History of the Oregon Bach Festival
[caption id="attachment_135" align="alignnone" width="470"] Beall Hall, 1982[/caption]
In 1970 German organist and conductor Helmuth Rilling came to the University of Oregon for a series of workshops and an informal concert. Since then the Oregon Bach Festival—through the efforts of Rilling, co-founder Royce Saltzman, and a cadre of volunteers, musicians, patrons and donors—has blossomed into one of the foremost celebrations of Bach’s music and legacy in the United States.
That first collaboration between Rilling and Saltzman was modest, culminating in a concert of short choral and organ works. But in 1971, under the banner of the “Summer Festival of Music,” four concerts were added to the schedule, including a complete performance of Bach’s St. John Passion. Over the next few years, the Festival expanded to include performances of major choral-orchestral works, instrumental and chamber concerts, solo recitals, workshops, and master classes. As the decade closed, the event was renamed the Oregon Bach Festival, more clearly defining the Festival’s location and honoring the composer who inspired the founders.
As an outgrowth of the University of Oregon’s School of Music, the Festival was originally housed at UO’s Beall Concert Hall, one of the finest chamber recital rooms in North America. With the 1982 opening of the Hult Center for the Performing Arts, the Festival was able to expand and attract renowned performers of the highest caliber.
[caption id="attachment_136" align="alignright" width="240"] Helmuth Rilling, John Evans, and Royce Saltzman in Stuttgart.[/caption]
Such internationally regarded artists as Arleen Auger, Sylvia McNair, Frederica von Stade, Ben Heppner, Thomas Quasthoff, Jeffrey Kahane, Robert Levin, Ya-Fei Chuang, Nicholas McGegan, Sarah Chang, Midori, Joshua Bell, Yo-Yo Ma, Bobby McFerrin, The 5 Browns, Pink Martini, and Savion Glover have been introduced to the Eugene-Springfield community, courtesy of the OBF. Members of the Festival chorus and orchestra come from professional organizations throughout the United States, Canada, and Europe and return year after year.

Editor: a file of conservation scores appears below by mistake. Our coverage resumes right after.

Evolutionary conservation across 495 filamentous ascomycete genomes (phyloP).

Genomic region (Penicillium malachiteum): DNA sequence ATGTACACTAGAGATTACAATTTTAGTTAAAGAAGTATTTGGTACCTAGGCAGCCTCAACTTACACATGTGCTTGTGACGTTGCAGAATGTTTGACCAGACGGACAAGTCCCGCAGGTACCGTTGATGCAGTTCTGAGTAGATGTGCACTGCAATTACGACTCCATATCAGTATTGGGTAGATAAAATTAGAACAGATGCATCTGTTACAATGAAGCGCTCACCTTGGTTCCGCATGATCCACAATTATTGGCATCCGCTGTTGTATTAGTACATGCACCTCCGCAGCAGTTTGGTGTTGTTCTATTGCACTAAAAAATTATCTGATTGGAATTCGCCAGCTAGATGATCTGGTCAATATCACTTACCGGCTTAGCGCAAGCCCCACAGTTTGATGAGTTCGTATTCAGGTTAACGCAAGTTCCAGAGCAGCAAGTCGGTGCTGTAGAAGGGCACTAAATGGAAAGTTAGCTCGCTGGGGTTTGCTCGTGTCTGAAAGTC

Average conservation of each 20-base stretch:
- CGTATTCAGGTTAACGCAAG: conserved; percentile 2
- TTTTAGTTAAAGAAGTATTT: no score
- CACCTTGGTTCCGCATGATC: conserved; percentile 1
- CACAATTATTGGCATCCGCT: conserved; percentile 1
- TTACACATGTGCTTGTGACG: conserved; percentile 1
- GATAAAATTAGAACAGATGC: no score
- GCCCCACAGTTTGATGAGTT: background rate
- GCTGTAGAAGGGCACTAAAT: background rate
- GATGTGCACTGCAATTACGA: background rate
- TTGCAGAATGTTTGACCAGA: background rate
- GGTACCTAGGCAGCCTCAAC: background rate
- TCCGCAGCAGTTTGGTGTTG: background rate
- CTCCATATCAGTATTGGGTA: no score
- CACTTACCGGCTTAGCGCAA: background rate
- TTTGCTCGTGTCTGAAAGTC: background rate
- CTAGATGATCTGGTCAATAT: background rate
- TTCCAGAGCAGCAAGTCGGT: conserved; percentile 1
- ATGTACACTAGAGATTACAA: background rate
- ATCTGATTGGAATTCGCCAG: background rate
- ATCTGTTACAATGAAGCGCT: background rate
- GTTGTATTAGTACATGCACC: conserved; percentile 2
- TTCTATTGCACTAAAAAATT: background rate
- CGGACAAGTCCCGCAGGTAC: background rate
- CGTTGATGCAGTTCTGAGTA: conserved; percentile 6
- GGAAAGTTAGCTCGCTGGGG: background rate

In 2008, under the leadership of a new executive director, John Evans (former Head of Music at the BBC in London) the Festival expanded its geographic reach to Portland and began to diversify its programming, with artist residencies and partnerships, and a co-production with the UO’s School of Music and Dance of the ChamberMusic@Beall series during the Fall and Winter concert seasons. Since 2008, the Festival has continued to extend its statewide reach, with the BachFest PDX series in Portland and concerts in Ashland, Bend, Corvallis, Florence, Newport, Lincoln City and Astoria. Another transition of leadership was initiated in August 2011, when the Festival named British conductor Matthew Halls its artistic director designate. In 2013 executive director Evans was promoted to President & General Director of the OBF, and with the “Passing of the Baton” concert at the 2013 festival, Halls succeeded Rilling as artistic director.
The 2009 world première of Sven-David Sandström’s Messiah is one of many examples of the Festival’s commitment to celebrating the Bach legacy with new commissions. In 2001 Helmuth Rilling won a Grammy award for Best Choral Performance for the Festival’s world première recording of Krzysztof Penderecki’s Credo, and the “Passing of the Baton” concert in 2013 included a special OBF commission from Scottish composer, James MacMillan, to celebrate Rilling’s 80th birthday. McMillan is currently writing a Bach-inspired cantata commissioned for OBF 2016.